Generation Cedar

I had already started a post about selfishness before all your great comments about it. I looked back and saw where I’ve actually posted, from one angle or another, about selfishness several times before. IT IS THE ROOT OF EVERYTHING WRONG. Hatushili made a great point: selfishness and sin could perhaps, be interchangeable. (For those who are new to the blog, you can see the last post for the topic that led us here.)

We know the answer to all our problems: failure to “love the Lord with all your heart, soul and mind, and love your neighbor as yourself”. Really. That would pretty much solve everything. Note that it’s not as simple as Christian vs. non-Christian. This selfishness runs just as rampant among the community of believers as it does among the pagans….scary. Which, in my opinion, is why we’re making so little impact as evangelists.

Regeneration must happen first. But there is something beyond even that that we’re missing; otherwise, we would be seeing a dramatically different lifestyle among believers than the world. I guess that’s why I’m a little skeptical of the trend among churches to see how many people they can get to pray the “sinner’s prayer”, but beyond that, there is little growth or discipleship. Some of you may accuse me of blasphemy here, but praying the sinner’s prayer alone does not guarantee salvation. Only the true work of the Spirit and the true repentance (i.e. turning away from sin) of a person brings salvation. AND, salvation is only the beginning! The process of growth and sanctification are a natural result of a true believer.

So, what can we do to turn the tide? I’m not sure we can convince the millions of living adults who are steeped in themselves to change their ways. Just like a lot of other social ills, I believe our greatest hope lies in the generation we are now raising–our very own children. We have to break the sin of selfishness, and refuse to pass it on to them.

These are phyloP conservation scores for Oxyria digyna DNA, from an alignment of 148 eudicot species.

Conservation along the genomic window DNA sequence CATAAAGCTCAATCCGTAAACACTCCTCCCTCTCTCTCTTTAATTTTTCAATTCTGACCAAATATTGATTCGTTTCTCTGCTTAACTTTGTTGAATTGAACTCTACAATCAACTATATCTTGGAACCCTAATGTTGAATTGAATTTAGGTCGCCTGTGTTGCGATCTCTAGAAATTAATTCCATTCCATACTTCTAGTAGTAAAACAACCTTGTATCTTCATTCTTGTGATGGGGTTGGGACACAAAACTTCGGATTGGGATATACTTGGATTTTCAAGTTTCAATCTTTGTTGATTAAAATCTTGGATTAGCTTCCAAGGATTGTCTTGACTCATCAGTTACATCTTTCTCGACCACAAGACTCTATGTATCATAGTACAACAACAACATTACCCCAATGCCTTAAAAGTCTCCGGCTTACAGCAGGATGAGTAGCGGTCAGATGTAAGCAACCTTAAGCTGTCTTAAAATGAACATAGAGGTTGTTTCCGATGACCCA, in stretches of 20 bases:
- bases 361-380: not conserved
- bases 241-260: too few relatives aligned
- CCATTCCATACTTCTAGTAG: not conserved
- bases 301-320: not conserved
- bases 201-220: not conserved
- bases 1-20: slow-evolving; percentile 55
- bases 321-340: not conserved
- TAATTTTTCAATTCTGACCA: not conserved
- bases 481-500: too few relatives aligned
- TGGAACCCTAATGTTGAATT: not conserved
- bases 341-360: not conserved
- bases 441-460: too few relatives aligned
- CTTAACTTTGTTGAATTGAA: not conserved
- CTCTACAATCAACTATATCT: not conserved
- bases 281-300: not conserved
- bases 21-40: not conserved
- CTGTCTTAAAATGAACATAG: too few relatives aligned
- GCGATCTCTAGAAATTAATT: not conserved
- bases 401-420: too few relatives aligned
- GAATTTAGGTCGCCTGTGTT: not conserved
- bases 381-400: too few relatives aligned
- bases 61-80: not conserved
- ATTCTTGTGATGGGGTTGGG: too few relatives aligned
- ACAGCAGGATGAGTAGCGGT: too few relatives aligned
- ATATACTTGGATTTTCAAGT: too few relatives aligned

Perhaps as we seek to train them in the ways of the Lord, we would do well to remember the MOST IMPORTANT COMMANDMENT, and work to that end. Service, selflessness, putting others first, humility–these are the traits that will have life-changing implications in their lives as adults. Their marriages will be much closer to what God intended; every realm of their lives will be blessed. The whole world will be impacted.

Now think a little deeper: it’s more than just knowing we need to train our children to love others as themselves. But how, practically speaking, throughout our day, do we accomplish it?

Now we get right back to those controversial issues where we part ways. Can a child be sent away from his parents every day, all day, and still receive this kind of intense, selfless training? (Think about the messages they’re bombarded with at school–from peers as well as from the humanism being taught.) Remember: children are born selfish. They don’t learn it. It has to be trained out, prayed out, and rooted out carefully. That’s an intense business! It’s why I firmly believe a mother/wife already has a FULL time job. Absurd to think that she could hold another one and still do what she needs to do.

Will a child receive this kind of training being cared for most of the day by anyone other than his parents?

And if the Lord would bless you with many children, do you think that could very well be an important part of His plan in teaching them/us to be selfless? If we refuse His blessings, could we be cursing ourselves in more ways than just missing out on another child?

How is the way we handle finances in our homes affecting the lessons we teach our children about serving others?

We can’t hope for change, wish for change, complain for change, but sit on our hands and do nothing about it. Are we willing to do what we may be persecuted for, in order to make a difference in the lives of this generation?

One example that sums up our foolish thinking, and refusal to see that A leads to B, is a comment I get from time to time. Someone I know will say to me, “your children are so well-behaved!” Or it may be “your children are so sweet and helpful”…or something similar. The implication is that they are different from the “average” child. It just so happens that the same people (I kid you not), will turn around and argue vehemently that I’m ruining my children by homeschooling them. ??????

Turning the tide of a culture will only be the result of deliberate, intense efforts.








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